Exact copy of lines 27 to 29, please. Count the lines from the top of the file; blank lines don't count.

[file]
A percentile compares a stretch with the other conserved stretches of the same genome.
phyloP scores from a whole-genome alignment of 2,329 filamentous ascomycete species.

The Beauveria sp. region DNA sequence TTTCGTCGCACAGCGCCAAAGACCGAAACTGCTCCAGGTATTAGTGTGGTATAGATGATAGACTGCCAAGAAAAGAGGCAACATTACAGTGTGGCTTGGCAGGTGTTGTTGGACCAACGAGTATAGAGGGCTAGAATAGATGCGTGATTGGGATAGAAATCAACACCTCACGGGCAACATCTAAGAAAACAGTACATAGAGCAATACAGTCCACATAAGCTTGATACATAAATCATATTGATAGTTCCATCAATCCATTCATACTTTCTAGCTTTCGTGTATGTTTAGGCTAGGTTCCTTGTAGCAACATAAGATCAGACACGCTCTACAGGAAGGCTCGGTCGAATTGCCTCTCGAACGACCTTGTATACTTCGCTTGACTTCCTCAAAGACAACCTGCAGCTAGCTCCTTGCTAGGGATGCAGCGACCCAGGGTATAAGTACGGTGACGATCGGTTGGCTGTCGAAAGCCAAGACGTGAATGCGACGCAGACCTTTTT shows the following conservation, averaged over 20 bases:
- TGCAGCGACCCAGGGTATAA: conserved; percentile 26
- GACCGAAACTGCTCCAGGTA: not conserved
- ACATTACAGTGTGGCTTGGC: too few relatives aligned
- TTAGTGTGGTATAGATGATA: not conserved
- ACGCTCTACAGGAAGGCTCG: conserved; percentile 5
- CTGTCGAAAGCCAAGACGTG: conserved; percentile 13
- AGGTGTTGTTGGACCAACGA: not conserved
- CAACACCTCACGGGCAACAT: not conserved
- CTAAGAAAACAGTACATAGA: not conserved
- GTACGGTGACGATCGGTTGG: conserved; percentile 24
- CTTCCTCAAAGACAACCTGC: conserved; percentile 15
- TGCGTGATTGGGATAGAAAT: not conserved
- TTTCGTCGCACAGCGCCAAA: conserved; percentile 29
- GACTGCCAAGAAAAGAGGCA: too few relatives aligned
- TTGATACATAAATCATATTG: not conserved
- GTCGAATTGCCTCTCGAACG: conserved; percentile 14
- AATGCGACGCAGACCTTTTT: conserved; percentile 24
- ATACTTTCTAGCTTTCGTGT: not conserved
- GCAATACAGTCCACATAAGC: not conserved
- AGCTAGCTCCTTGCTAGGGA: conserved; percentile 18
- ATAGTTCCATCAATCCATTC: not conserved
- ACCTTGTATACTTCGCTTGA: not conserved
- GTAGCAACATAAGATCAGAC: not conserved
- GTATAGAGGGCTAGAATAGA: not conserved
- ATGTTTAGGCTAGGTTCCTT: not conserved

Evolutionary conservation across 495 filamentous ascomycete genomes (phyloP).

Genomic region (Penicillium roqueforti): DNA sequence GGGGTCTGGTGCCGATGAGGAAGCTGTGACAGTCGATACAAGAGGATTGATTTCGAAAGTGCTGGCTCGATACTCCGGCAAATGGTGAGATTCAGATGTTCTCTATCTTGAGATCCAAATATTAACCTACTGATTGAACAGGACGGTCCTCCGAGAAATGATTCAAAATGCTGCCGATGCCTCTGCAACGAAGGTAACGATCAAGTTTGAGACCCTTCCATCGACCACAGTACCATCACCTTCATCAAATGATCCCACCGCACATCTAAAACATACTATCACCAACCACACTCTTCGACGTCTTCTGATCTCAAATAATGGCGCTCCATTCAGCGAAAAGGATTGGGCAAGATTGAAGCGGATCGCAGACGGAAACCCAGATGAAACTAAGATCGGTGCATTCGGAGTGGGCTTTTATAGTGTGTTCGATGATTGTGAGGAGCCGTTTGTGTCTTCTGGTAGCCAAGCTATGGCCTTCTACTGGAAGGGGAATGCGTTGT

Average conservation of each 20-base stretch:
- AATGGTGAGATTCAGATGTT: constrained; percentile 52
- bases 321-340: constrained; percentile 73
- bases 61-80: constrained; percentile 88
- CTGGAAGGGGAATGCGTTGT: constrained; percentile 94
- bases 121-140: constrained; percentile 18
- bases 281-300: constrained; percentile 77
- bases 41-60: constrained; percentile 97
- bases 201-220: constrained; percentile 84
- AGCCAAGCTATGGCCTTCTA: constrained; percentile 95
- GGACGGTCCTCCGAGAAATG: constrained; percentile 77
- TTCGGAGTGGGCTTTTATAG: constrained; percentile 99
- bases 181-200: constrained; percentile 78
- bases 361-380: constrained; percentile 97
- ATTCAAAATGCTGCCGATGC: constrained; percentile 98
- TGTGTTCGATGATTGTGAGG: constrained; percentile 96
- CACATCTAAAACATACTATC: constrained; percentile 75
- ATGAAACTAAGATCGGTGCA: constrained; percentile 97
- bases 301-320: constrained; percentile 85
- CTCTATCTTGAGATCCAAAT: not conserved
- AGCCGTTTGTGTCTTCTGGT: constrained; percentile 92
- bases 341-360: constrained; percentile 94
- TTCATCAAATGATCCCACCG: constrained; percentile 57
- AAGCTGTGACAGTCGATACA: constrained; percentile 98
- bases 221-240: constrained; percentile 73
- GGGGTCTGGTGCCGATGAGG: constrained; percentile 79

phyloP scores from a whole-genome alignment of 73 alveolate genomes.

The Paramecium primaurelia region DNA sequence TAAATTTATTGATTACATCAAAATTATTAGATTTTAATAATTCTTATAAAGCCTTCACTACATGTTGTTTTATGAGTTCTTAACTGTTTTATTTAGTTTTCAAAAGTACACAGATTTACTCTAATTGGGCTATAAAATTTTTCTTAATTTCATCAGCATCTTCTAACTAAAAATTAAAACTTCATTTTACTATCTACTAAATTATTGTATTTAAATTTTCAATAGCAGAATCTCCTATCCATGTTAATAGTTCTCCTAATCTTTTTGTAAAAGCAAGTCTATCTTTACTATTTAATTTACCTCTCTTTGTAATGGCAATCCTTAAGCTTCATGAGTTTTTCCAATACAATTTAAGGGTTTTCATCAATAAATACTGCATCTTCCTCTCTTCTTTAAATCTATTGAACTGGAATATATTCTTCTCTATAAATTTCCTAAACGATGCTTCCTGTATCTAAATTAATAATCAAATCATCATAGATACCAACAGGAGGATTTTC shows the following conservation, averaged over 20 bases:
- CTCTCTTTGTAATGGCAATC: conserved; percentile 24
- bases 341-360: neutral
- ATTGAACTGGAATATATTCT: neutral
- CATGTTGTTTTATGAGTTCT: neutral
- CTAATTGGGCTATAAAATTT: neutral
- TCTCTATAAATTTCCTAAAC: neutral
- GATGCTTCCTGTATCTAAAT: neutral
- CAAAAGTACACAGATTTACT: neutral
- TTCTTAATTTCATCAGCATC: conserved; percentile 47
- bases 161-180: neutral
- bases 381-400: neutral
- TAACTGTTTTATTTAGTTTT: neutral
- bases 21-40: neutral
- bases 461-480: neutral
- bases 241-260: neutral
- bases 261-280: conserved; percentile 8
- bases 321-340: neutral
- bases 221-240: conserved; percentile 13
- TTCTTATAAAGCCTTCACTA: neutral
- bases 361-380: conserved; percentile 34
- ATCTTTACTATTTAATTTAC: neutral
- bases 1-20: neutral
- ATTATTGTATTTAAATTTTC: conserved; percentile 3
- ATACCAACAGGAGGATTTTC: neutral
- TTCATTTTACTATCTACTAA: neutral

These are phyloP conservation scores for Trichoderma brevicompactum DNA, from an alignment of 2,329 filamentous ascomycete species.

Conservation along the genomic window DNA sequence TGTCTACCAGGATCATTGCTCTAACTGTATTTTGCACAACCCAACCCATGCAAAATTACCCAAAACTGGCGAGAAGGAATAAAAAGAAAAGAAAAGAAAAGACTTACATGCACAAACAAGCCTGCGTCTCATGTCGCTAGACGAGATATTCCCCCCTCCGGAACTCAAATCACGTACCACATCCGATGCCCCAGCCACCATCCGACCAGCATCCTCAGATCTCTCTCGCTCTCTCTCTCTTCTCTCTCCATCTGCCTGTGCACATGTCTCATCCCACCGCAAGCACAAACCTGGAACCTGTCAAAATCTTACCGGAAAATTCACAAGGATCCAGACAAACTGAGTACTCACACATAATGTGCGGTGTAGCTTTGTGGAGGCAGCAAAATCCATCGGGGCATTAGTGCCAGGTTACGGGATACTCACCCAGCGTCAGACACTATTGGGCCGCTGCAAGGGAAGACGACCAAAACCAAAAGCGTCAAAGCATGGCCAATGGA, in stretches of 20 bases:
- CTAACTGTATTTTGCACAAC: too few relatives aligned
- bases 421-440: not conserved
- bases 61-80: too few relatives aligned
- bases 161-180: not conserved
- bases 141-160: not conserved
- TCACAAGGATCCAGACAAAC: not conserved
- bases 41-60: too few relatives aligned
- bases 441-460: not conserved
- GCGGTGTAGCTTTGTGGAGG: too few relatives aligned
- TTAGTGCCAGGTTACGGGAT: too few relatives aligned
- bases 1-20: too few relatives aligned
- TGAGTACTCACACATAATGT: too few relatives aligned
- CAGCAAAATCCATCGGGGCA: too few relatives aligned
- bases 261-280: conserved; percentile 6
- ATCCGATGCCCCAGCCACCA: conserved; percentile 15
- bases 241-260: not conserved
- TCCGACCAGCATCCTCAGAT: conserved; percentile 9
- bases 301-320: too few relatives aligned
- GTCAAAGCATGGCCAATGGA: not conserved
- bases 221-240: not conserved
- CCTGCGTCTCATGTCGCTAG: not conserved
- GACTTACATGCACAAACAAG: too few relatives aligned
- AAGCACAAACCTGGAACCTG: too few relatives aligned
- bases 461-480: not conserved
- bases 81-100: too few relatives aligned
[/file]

- GTATAGAGGGCTAGAATAGA: not conserved
- ATGTTTAGGCTAGGTTCCTT: not conserved

Evolutionary conservation across 495 filamentous ascomycete genomes (phyloP).